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The Life of a Presidential Fellow at Belmont


Presidential Fellows Mary Brownlee and Marcus Knight, courtesy of LinkedIn

Continuing their Belmont journey after graduation, Presidential Fellows Mary Brownlee, Libby Godo and Marcus Knight have been selected for the opportunity to learn from the highest office on campus. 


Brownlee is the senior fellow in her second year, while Godo and Knight are on their first. The program is designed so that one fellow always returns for a second year, so that there is always one with experience. 


This is the second year of President Jones’s Fellowship program, where selected fellows serve as ambassadors for the office of the president, while bringing their perspective as former students to campus initiatives. 


“This program really is designed to teach you what higher education is and give you exposure to so many different departments, avenues and inner workings of higher education,” Godo said. 


While she is interested in working in higher education, the skills learned in this program are transferable to any field. 


“The program helps with developing professional soft skills,” Knight said. “It could be as simple as how to construct an email or how to set up a meeting.”  


The program also provides the alumni with professional networking opportunities. 

“Greg is such a big personality and has a network that goes far beyond Nashville - or honestly even the U.S.,” Brownlee said. “The people he brings to campus and the people that he introduces to you can connect you with people that are interested in what you have to offer.” 


The Office of the President reaches out to faculty and staff for applicant recommendations and followed-up with leaders who were recommended within the student body.


However, the application is open on MyBelmont to all students.  


The application contains a written portion, an aspiration essay and an in-person interview with a search committee, chaired by Rev. Susan Jones.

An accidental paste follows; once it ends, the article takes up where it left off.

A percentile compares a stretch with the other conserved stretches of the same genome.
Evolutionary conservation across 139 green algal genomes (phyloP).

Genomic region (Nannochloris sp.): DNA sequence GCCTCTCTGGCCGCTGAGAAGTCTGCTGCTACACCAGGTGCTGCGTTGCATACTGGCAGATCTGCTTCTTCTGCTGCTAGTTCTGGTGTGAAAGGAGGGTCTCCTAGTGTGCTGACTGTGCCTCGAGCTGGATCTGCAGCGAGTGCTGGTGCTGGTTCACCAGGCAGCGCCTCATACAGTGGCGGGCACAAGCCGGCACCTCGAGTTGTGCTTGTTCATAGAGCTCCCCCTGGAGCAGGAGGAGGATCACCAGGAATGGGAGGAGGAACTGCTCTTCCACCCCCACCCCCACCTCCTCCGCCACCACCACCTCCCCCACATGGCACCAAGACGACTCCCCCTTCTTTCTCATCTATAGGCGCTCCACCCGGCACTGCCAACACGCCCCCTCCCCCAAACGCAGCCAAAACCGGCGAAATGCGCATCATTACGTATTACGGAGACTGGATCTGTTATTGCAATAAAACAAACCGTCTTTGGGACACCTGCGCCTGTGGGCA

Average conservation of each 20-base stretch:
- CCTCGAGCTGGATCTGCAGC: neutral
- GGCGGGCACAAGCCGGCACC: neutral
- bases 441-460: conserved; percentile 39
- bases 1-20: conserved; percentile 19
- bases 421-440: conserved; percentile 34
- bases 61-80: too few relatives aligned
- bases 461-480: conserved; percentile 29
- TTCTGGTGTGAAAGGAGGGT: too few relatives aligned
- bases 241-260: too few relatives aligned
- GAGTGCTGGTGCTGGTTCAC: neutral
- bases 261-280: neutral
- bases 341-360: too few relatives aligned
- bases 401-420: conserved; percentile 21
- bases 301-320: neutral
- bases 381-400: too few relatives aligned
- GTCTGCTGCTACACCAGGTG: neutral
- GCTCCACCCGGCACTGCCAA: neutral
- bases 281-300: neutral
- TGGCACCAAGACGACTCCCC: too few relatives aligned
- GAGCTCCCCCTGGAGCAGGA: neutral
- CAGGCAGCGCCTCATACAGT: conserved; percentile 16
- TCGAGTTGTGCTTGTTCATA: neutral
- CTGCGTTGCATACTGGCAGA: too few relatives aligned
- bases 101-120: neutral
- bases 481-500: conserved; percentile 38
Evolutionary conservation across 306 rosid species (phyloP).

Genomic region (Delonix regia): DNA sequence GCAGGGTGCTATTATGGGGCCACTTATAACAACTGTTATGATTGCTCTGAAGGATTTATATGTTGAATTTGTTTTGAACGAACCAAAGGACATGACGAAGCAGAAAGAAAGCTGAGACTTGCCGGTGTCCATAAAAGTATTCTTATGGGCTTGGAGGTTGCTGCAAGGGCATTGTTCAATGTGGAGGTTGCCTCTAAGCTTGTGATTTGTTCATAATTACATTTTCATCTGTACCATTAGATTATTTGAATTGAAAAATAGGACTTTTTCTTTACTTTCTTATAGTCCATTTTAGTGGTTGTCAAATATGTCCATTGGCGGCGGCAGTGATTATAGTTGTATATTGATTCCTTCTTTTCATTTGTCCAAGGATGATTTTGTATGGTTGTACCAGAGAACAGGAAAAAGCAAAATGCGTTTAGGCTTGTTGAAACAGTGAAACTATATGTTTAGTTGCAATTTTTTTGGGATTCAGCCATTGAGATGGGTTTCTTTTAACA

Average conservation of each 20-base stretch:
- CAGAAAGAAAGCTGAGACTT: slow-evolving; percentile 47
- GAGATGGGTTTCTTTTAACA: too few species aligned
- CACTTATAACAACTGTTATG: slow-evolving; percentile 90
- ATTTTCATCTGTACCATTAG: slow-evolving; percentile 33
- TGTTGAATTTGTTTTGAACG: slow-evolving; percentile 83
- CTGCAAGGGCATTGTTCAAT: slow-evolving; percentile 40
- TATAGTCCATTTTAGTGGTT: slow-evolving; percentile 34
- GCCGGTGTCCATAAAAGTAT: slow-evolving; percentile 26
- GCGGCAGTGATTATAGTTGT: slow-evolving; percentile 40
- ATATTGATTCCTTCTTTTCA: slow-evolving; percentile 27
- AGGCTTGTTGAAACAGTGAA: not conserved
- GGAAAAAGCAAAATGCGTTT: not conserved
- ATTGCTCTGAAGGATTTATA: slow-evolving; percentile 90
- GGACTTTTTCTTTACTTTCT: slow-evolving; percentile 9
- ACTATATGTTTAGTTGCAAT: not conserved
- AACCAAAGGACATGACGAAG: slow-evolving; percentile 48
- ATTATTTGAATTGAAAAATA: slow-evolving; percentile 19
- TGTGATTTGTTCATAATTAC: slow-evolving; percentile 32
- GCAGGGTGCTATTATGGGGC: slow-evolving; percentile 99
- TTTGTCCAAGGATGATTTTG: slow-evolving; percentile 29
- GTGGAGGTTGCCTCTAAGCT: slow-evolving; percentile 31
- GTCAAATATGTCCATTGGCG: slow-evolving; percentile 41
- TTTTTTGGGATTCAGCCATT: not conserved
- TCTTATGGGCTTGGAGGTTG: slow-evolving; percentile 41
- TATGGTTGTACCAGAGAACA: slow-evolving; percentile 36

The Presidential Fellows were involved with events like the opening of the Jack C. Massey Center and the Hope Summit. 


“I learned a lot about the Massey family, the building itself and Belmont’s history,” Godo said. “So that was a great introduction to this position.” 


In addition to events, fellows also work with students in Jones’s course, “What's Your Why?


Students in the class hear from guest speakers throughout the semester and participate in exercises to discover their callings in life. 


“Our role is to help on the student side of it, since there are 150 students in the class,” Brownlee said. “Greg and Susan can’t be the only ones interacting with all of them. We get to kind of come alongside and have students ask questions and be a student interface.” 


Beyond the course, the fellows’ variety of involvement on campus often makes their schedules unique. 


“A lot of what excites me about this position is the unknown,” Godo said. "We show up to work in the morning and really have no idea what the day brings.”  


Similarly to what any first job after college might involve, this one also has its challenges. 


“There's learning how to work with different people because no two people in a work setting work exactly the same,” Godo said. “There’re challenges with yourself, learning how to work with your colleagues and with people that you report to and just managing all of that." 


The sheer number of opportunities this position provides has been overwhelming as well. 

 

“There's so much good work being done on Belmont’s campus,” Knight said. "The extroverted person in me wants to have a hand in so many different things. But I think the challenge, at least for me personally, has been trying to prioritize what I want this year to be like for me.” 


This fellowship allows former students to figure out what is next for them if they don’t already know or may change what they want to do. 


“I joke about the Belmont slogan ‘From Here to Anywhere.’ For me it's like ‘from here back to here’ is kind of what happened,” Brownlee said. 


The opportunity for the fellows to work for their alma mater gives them more experience as they transition from college students to young professionals. 


“We have incredible mentors and incredible role models to look up to,” Godo said. “Being able to touch so many different aspects of higher education. It really is a benefit for me as somebody who wants to continue to do those kinds of work.” 


This article was written by Zoe Spangler 

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